Do I Have to Pay Child Support if My Ex Says They Don’t Want It?

Do I Have to Pay Child Support if My Ex Says They Don't Want It? As parents, we want what is best for our child. Even after a divorce, and we’re on our own, we still want our child to thrive and flourish. For nearly half a decade, child support laws have been in place just to help with that matter. No one wants to see a child suffer because their parents separated.

Perhaps your spouse from the beginning insists that they don’t want or need child support from you, or maybe they make that decision after the order is placed. Your ex may have gotten a new job with a better-paying salary, and doesn’t need your payments anymore. Does that mean you can stop paying them? After all, so long as your child is being properly taken care of, then the payments may seem pointless.

But the answer is no – you cannot stop paying child support just because your ex doesn’t “need” or “want” the money. In Tennessee, both parents are financially responsible for caring for their children, no matter how much more one parent may make. However, there may be instances where you pay less money in support that the guidelines typically require.

How does child support work?

In Tennessee, according to the Department of Human Services’ Child Support Handbook, child support is a court order to “ensure children have their financial and health care needs met by parents and guardians who may be members of different households.” Parents can sometimes forget that the money is meant to benefit the life of their child, and not solely the life of the parent, especially if they are the one making payments. They can also forget that child support is court-ordered, so it doesn’t much matter if one spouse doesn’t want it; the payor spouse can face serious penalties if they don’t fulfill their obligation.

Child support is determined through required worksheets and documentation of basic information, as well as the gross income of each parent. Your base income is determined through not just your salary, but your bonuses, trusts, overtime pay, capital gains, and other assets.

Based on this information, and using an income share model, the Tennessee Department of Human Services calculates how much one parent should pay to the other in order to best serve the child’s growth and lifestyle.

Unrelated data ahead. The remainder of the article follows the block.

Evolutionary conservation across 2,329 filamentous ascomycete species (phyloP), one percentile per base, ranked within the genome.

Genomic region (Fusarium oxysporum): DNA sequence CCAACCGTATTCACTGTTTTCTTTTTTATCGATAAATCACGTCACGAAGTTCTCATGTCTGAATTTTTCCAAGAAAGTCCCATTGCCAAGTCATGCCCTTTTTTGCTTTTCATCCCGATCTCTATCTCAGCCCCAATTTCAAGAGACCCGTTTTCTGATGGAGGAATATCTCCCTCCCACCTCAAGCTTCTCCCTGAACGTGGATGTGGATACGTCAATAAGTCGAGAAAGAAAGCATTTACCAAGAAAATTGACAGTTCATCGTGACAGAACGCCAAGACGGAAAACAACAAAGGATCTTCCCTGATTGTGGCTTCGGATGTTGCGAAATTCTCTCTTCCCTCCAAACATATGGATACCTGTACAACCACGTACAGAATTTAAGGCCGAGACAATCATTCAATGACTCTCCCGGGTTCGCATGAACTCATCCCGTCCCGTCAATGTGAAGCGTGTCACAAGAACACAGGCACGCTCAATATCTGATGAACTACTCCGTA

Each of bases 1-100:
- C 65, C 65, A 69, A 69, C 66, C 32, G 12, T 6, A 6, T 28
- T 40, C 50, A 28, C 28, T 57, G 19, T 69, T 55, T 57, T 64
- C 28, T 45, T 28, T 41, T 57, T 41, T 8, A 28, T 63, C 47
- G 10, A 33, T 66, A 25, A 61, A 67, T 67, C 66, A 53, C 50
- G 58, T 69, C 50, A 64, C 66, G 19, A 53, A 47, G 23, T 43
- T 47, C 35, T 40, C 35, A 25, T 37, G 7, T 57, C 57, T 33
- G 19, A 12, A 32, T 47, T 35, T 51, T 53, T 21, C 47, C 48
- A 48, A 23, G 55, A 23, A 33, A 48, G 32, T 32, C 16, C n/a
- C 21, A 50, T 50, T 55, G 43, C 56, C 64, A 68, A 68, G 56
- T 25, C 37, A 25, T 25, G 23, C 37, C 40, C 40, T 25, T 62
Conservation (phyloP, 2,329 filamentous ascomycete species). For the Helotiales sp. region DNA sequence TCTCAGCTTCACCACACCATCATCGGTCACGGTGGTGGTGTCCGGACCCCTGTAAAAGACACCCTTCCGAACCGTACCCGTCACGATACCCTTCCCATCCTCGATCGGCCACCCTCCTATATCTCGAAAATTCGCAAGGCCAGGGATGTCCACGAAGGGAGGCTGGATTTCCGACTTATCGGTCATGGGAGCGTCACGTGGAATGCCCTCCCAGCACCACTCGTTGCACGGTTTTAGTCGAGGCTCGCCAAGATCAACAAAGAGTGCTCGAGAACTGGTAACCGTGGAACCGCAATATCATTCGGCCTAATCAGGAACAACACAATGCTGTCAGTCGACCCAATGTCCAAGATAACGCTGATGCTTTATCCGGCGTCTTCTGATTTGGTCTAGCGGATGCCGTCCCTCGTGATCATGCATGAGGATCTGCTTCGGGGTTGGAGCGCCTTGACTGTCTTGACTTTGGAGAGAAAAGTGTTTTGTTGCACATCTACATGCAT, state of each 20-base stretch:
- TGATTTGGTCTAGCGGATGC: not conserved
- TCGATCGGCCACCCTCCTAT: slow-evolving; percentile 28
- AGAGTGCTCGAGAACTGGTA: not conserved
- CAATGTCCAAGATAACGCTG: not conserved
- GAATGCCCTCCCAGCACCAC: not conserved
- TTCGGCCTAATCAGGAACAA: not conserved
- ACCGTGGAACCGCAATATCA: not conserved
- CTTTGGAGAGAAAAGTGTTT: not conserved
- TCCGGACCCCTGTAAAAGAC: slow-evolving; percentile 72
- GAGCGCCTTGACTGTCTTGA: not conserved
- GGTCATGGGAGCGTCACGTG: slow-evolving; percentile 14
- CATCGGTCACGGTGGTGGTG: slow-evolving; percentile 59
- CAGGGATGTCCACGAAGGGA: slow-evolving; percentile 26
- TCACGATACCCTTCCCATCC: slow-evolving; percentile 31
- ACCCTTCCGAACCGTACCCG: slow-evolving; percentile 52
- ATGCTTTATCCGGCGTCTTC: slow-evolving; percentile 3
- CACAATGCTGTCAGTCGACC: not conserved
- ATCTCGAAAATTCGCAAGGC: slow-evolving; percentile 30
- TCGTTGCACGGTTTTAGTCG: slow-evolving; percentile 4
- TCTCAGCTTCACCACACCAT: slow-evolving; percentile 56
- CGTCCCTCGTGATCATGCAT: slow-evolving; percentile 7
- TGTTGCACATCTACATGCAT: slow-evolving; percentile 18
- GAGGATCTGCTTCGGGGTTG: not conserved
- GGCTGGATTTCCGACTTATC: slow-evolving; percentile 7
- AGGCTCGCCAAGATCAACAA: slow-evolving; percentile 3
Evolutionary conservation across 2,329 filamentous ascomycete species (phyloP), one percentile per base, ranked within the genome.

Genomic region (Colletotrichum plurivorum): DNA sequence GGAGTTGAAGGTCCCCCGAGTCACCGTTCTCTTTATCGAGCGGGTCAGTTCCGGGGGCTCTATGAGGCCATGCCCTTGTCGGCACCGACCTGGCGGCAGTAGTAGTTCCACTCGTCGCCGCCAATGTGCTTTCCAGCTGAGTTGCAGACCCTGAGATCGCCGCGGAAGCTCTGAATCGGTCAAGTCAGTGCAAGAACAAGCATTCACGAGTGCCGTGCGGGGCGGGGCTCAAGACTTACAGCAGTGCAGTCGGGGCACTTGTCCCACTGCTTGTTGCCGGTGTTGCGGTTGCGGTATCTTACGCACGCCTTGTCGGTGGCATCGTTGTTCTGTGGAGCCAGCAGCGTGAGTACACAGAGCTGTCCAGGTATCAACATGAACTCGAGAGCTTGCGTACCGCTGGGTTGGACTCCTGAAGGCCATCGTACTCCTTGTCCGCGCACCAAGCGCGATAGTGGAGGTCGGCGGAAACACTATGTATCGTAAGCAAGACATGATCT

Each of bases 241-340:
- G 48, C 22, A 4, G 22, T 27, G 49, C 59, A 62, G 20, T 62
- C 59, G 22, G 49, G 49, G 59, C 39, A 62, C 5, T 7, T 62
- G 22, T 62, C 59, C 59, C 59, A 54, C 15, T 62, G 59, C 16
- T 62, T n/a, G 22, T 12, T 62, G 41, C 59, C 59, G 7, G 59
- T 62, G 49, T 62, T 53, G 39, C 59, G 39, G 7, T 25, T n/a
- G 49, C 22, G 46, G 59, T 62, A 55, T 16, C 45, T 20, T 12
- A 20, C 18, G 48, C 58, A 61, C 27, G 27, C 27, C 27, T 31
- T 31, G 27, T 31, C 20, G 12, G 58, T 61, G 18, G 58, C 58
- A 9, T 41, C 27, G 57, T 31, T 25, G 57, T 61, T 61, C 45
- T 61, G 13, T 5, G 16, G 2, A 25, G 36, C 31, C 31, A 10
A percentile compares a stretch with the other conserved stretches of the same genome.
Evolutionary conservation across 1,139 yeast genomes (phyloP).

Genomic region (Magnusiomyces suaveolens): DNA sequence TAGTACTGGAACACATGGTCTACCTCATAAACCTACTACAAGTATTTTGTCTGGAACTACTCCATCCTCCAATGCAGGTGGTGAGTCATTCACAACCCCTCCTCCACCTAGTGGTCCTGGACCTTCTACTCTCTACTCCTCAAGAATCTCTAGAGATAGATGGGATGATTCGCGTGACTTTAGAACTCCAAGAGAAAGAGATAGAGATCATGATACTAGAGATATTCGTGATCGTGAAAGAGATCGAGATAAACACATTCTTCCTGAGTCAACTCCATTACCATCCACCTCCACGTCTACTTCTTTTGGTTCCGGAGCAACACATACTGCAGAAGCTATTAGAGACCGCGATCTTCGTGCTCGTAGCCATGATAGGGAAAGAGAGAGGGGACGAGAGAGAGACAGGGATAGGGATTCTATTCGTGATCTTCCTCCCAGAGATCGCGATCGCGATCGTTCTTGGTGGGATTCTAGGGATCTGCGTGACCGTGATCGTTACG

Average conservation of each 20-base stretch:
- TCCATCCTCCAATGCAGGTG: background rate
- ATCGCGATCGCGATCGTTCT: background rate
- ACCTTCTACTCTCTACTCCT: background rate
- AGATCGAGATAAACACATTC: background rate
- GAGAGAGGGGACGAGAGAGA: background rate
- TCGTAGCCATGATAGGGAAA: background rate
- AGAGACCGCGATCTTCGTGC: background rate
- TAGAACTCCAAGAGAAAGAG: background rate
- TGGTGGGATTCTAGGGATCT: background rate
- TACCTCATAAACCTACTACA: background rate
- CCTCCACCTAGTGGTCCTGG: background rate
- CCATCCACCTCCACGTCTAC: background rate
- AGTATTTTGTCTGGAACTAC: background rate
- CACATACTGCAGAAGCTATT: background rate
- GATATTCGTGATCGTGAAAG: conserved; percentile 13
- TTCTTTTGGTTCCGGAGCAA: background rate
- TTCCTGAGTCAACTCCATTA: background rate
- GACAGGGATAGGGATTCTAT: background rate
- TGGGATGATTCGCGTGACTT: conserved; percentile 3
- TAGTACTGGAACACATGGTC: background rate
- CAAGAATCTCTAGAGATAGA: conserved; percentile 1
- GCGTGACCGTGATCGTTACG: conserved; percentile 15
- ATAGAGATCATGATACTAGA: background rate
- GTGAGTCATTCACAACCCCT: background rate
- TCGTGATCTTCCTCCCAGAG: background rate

What is downward deviation?

Under certain circumstances, the support order may be modified so long as there is sufficient evidence to show it is warranted. Often, this modification comes after a parent has experienced a significant change in circumstances, such as the loss of a job or an illness. In some instances, it could change if the custody order changes, too (though that is not guaranteed).

You may also be eligible for downward deviation. Downward deviation is “a departure from the statutory support guidelines whereby the trial judge decreases the amount of child support awarded based upon various factors.” In this case, if your ex does not want your child support payments, you may be able to file an order modification request with the help of your family law attorney. After that, depending on your modification request, the court may ask to see paperwork such as financial affidavits, custody agreements, or other documents. Once all the paperwork and evidence is gathered, the judge will consider and decide on the modification request. Whether the judge approves or denies, the decision is binding, so it is crucial you and your co-parent are in agreement.

Can I set up a trust fund instead of paying child support?

Trusts are made for the benefit of someone else (recipient) by you, the trustee. So in this sense, yes: a trust is like a little piggy bank for your child, and you could potentially use those assets to pay for child support.

But could you use a trust in lieu of child support? Maybe. Most people pay child support either through the portal or the TouchPay app, or with automatic withdrawals from their accounts. It is possible, with the permission of the court, that you could deposit your child support payments into a trust fund instead if your ex approves, too.

As you can see, the waters of child support and orders can be murky, and they require an expert eye who takes your best interests, and the interests of your children at heart. The Maryville child support attorneys at Shepherd & Long will put you and your family’s needs first. We’ll go over every document and legal step in detail to ensure that the child support order modification request you wish to file, or the trust you wish to start, is exactly what you want it to be. We know what the judge is looking for, and we know how to best present your goals. To schedule an appointment, call 865-982-8060, or use our contact page. We’re here to help you and your family.